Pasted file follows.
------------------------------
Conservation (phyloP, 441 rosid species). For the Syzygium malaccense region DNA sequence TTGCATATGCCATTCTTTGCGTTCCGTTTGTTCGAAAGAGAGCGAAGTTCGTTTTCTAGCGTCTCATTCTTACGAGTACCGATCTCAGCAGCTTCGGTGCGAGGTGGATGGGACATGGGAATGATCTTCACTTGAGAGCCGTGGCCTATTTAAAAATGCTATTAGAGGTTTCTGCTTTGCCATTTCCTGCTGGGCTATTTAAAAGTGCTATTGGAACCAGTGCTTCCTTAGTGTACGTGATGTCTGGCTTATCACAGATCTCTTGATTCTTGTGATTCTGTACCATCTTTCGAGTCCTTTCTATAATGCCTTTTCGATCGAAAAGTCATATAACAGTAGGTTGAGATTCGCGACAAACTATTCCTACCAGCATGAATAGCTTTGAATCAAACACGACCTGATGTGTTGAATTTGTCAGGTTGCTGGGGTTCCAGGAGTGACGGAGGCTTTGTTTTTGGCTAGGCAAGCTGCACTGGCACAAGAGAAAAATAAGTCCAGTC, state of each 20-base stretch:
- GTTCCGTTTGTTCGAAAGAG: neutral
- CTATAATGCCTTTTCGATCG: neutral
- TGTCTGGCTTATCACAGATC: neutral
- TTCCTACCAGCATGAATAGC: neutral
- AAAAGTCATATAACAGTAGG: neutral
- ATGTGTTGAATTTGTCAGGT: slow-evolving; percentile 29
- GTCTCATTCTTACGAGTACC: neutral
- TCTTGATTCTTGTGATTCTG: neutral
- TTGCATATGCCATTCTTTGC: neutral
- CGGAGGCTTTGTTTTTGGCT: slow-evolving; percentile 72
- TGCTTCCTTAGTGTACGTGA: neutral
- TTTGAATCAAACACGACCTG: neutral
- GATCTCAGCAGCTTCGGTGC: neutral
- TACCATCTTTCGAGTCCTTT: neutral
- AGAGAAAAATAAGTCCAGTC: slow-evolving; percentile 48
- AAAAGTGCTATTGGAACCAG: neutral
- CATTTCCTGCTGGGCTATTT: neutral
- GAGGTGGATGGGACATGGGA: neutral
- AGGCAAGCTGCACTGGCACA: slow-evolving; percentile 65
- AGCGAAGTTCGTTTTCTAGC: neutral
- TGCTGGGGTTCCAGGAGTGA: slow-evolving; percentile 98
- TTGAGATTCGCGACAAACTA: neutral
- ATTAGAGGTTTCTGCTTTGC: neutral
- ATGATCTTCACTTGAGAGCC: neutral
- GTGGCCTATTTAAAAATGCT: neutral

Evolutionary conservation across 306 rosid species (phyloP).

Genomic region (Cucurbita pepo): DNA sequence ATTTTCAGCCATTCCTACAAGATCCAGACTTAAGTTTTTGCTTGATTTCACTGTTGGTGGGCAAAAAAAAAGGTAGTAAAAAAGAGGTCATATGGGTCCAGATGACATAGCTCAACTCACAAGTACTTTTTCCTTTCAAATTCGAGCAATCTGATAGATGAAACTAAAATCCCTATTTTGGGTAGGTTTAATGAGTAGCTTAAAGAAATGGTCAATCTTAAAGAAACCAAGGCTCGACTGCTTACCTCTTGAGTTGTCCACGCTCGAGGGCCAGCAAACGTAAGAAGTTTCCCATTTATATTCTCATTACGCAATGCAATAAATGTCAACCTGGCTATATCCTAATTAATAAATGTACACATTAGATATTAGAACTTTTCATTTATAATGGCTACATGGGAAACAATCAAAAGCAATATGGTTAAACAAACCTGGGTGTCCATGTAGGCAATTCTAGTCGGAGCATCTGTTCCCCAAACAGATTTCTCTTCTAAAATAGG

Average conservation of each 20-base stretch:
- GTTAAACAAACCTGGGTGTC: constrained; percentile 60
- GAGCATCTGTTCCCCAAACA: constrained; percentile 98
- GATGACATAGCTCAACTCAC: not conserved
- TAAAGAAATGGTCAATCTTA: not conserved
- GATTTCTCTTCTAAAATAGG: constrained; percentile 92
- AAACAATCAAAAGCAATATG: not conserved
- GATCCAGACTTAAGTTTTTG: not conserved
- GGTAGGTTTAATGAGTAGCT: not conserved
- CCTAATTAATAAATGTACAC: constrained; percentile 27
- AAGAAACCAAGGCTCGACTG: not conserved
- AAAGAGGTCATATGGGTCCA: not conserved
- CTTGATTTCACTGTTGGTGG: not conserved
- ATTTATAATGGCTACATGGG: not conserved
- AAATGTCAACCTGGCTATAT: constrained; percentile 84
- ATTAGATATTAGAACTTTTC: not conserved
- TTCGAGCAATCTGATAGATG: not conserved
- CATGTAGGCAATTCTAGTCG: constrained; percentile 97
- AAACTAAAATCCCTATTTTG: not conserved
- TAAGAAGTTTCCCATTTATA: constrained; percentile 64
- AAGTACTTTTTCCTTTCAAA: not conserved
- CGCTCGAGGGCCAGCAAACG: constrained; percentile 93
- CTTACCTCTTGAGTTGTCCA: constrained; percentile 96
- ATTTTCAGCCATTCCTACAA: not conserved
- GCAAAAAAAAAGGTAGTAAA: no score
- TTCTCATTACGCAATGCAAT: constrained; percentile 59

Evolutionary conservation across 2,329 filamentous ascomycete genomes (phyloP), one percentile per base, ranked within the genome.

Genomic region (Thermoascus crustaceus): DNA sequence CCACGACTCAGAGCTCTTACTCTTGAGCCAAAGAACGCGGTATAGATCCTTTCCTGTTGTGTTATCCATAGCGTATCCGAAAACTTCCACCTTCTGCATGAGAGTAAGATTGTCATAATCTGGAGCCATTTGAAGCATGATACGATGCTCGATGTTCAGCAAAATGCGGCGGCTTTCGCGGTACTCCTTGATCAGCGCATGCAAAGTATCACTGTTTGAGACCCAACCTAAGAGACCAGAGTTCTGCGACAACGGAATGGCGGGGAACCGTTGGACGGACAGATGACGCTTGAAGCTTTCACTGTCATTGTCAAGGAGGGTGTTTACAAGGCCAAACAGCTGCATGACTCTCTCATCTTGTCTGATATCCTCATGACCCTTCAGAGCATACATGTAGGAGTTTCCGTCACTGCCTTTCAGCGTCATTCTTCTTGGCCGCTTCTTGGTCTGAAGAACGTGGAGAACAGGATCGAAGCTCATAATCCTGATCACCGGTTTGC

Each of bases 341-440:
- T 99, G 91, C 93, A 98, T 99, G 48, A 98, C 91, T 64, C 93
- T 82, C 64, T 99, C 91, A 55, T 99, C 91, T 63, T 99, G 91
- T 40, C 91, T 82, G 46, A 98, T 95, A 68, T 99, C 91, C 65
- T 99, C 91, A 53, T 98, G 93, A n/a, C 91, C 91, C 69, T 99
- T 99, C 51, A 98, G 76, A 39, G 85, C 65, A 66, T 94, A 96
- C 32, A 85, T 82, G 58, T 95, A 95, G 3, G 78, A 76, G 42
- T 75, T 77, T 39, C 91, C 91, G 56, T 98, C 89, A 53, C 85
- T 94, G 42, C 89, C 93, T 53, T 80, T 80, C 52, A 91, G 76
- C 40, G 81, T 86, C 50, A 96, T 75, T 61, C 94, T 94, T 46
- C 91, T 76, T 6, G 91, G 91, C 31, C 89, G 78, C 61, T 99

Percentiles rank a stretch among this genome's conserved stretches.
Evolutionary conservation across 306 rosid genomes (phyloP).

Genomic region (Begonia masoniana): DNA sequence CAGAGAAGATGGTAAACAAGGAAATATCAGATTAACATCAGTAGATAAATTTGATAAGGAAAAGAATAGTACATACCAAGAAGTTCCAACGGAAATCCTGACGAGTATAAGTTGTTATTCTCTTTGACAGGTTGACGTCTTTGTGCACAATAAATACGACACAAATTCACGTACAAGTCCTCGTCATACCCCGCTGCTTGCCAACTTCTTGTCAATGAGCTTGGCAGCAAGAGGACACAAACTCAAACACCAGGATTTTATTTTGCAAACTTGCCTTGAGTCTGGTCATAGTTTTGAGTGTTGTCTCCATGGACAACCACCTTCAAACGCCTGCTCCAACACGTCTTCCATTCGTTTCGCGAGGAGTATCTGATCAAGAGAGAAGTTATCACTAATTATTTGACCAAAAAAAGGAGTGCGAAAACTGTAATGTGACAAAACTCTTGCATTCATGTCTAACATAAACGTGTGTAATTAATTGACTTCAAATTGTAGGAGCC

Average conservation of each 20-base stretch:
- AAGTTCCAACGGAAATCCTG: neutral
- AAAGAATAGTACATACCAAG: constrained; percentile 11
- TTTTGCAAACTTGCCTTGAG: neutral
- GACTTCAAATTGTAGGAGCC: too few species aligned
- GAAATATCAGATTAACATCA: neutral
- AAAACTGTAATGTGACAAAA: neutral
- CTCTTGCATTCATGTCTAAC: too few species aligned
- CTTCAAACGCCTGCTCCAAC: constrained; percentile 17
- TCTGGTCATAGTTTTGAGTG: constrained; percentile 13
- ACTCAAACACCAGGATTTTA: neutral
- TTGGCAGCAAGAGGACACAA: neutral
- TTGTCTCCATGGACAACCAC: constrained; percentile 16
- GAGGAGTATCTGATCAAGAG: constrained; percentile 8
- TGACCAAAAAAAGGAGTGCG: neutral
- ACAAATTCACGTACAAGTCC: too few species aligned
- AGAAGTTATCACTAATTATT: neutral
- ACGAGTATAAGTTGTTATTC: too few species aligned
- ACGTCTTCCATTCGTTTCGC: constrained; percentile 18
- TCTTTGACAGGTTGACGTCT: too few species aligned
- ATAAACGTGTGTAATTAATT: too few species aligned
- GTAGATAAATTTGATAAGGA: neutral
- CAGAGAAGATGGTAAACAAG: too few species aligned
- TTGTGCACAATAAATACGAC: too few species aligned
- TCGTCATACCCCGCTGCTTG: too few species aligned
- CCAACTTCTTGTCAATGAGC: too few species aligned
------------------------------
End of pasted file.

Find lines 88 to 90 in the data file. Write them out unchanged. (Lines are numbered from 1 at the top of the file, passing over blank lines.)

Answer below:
- ACGAGTATAAGTTGTTATTC: too few species aligned
- ACGTCTTCCATTCGTTTCGC: constrained; percentile 18
- TCTTTGACAGGTTGACGTCT: too few species aligned